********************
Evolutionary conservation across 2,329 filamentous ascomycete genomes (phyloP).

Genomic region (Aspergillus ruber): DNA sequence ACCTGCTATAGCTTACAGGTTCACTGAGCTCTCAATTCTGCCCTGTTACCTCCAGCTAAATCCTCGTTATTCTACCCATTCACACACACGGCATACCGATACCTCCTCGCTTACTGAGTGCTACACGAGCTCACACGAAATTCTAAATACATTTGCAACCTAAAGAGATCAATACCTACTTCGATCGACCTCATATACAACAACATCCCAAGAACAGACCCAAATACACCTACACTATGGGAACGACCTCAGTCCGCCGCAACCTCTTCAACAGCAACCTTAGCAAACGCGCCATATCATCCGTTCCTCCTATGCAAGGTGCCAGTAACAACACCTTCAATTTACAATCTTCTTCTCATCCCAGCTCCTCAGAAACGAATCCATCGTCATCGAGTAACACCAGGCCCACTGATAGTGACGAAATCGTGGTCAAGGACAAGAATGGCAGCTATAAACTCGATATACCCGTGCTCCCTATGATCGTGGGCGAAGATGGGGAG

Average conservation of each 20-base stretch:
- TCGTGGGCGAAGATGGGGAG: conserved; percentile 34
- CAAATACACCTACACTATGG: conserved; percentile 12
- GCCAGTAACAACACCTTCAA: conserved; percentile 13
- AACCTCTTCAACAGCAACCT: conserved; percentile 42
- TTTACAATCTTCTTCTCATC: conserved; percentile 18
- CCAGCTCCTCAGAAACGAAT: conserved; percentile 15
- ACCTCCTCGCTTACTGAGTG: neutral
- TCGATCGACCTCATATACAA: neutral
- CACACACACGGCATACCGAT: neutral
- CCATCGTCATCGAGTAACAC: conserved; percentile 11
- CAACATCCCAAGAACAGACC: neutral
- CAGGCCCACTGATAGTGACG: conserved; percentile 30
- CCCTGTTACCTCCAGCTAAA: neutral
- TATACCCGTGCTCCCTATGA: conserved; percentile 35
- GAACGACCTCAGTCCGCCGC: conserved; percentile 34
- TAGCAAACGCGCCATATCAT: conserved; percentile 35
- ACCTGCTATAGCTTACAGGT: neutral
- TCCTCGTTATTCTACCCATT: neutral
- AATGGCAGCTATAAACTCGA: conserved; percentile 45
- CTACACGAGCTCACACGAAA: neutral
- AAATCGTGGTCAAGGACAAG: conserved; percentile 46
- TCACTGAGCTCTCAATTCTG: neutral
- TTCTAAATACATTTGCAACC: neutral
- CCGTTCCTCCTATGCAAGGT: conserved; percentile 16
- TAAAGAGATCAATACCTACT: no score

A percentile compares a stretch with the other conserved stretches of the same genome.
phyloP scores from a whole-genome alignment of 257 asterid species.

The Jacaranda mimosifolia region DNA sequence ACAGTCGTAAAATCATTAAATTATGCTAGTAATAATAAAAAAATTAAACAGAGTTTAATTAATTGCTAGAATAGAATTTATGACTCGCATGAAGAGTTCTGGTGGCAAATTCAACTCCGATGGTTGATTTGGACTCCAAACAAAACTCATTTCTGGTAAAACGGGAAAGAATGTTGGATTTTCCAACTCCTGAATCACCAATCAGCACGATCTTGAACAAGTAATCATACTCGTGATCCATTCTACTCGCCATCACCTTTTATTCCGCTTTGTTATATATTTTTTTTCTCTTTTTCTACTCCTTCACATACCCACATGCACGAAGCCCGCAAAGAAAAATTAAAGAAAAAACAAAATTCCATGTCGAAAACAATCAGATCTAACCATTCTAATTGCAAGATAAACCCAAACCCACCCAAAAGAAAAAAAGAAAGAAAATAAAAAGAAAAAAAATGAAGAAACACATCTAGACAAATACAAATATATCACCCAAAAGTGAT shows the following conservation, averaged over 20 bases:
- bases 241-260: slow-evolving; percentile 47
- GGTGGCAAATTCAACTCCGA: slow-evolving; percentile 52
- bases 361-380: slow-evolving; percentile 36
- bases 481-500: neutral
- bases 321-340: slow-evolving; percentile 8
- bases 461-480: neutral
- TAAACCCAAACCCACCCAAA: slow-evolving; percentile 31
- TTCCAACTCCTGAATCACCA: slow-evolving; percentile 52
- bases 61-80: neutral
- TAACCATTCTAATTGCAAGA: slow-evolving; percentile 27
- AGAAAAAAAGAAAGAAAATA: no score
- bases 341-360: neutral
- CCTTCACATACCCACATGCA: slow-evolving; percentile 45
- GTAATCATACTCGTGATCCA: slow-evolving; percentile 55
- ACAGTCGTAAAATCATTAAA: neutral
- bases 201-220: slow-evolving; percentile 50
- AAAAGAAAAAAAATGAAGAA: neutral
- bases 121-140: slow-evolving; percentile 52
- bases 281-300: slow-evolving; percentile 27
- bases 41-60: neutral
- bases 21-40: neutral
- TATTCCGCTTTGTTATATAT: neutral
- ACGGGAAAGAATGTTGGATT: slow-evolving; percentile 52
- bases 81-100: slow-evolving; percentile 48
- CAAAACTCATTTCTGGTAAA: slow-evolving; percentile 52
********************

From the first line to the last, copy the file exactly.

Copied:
Evolutionary conservation across 2,329 filamentous ascomycete genomes (phyloP).

Genomic region (Aspergillus ruber): DNA sequence ACCTGCTATAGCTTACAGGTTCACTGAGCTCTCAATTCTGCCCTGTTACCTCCAGCTAAATCCTCGTTATTCTACCCATTCACACACACGGCATACCGATACCTCCTCGCTTACTGAGTGCTACACGAGCTCACACGAAATTCTAAATACATTTGCAACCTAAAGAGATCAATACCTACTTCGATCGACCTCATATACAACAACATCCCAAGAACAGACCCAAATACACCTACACTATGGGAACGACCTCAGTCCGCCGCAACCTCTTCAACAGCAACCTTAGCAAACGCGCCATATCATCCGTTCCTCCTATGCAAGGTGCCAGTAACAACACCTTCAATTTACAATCTTCTTCTCATCCCAGCTCCTCAGAAACGAATCCATCGTCATCGAGTAACACCAGGCCCACTGATAGTGACGAAATCGTGGTCAAGGACAAGAATGGCAGCTATAAACTCGATATACCCGTGCTCCCTATGATCGTGGGCGAAGATGGGGAG

Average conservation of each 20-base stretch:
- TCGTGGGCGAAGATGGGGAG: conserved; percentile 34
- CAAATACACCTACACTATGG: conserved; percentile 12
- GCCAGTAACAACACCTTCAA: conserved; percentile 13
- AACCTCTTCAACAGCAACCT: conserved; percentile 42
- TTTACAATCTTCTTCTCATC: conserved; percentile 18
- CCAGCTCCTCAGAAACGAAT: conserved; percentile 15
- ACCTCCTCGCTTACTGAGTG: neutral
- TCGATCGACCTCATATACAA: neutral
- CACACACACGGCATACCGAT: neutral
- CCATCGTCATCGAGTAACAC: conserved; percentile 11
- CAACATCCCAAGAACAGACC: neutral
- CAGGCCCACTGATAGTGACG: conserved; percentile 30
- CCCTGTTACCTCCAGCTAAA: neutral
- TATACCCGTGCTCCCTATGA: conserved; percentile 35
- GAACGACCTCAGTCCGCCGC: conserved; percentile 34
- TAGCAAACGCGCCATATCAT: conserved; percentile 35
- ACCTGCTATAGCTTACAGGT: neutral
- TCCTCGTTATTCTACCCATT: neutral
- AATGGCAGCTATAAACTCGA: conserved; percentile 45
- CTACACGAGCTCACACGAAA: neutral
- AAATCGTGGTCAAGGACAAG: conserved; percentile 46
- TCACTGAGCTCTCAATTCTG: neutral
- TTCTAAATACATTTGCAACC: neutral
- CCGTTCCTCCTATGCAAGGT: conserved; percentile 16
- TAAAGAGATCAATACCTACT: no score

A percentile compares a stretch with the other conserved stretches of the same genome.
phyloP scores from a whole-genome alignment of 257 asterid species.

The Jacaranda mimosifolia region DNA sequence ACAGTCGTAAAATCATTAAATTATGCTAGTAATAATAAAAAAATTAAACAGAGTTTAATTAATTGCTAGAATAGAATTTATGACTCGCATGAAGAGTTCTGGTGGCAAATTCAACTCCGATGGTTGATTTGGACTCCAAACAAAACTCATTTCTGGTAAAACGGGAAAGAATGTTGGATTTTCCAACTCCTGAATCACCAATCAGCACGATCTTGAACAAGTAATCATACTCGTGATCCATTCTACTCGCCATCACCTTTTATTCCGCTTTGTTATATATTTTTTTTCTCTTTTTCTACTCCTTCACATACCCACATGCACGAAGCCCGCAAAGAAAAATTAAAGAAAAAACAAAATTCCATGTCGAAAACAATCAGATCTAACCATTCTAATTGCAAGATAAACCCAAACCCACCCAAAAGAAAAAAAGAAAGAAAATAAAAAGAAAAAAAATGAAGAAACACATCTAGACAAATACAAATATATCACCCAAAAGTGAT shows the following conservation, averaged over 20 bases:
- bases 241-260: slow-evolving; percentile 47
- GGTGGCAAATTCAACTCCGA: slow-evolving; percentile 52
- bases 361-380: slow-evolving; percentile 36
- bases 481-500: neutral
- bases 321-340: slow-evolving; percentile 8
- bases 461-480: neutral
- TAAACCCAAACCCACCCAAA: slow-evolving; percentile 31
- TTCCAACTCCTGAATCACCA: slow-evolving; percentile 52
- bases 61-80: neutral
- TAACCATTCTAATTGCAAGA: slow-evolving; percentile 27
- AGAAAAAAAGAAAGAAAATA: no score
- bases 341-360: neutral
- CCTTCACATACCCACATGCA: slow-evolving; percentile 45
- GTAATCATACTCGTGATCCA: slow-evolving; percentile 55
- ACAGTCGTAAAATCATTAAA: neutral
- bases 201-220: slow-evolving; percentile 50
- AAAAGAAAAAAAATGAAGAA: neutral
- bases 121-140: slow-evolving; percentile 52
- bases 281-300: slow-evolving; percentile 27
- bases 41-60: neutral
- bases 21-40: neutral
- TATTCCGCTTTGTTATATAT: neutral
- ACGGGAAAGAATGTTGGATT: slow-evolving; percentile 52
- bases 81-100: slow-evolving; percentile 48
- CAAAACTCATTTCTGGTAAA: slow-evolving; percentile 52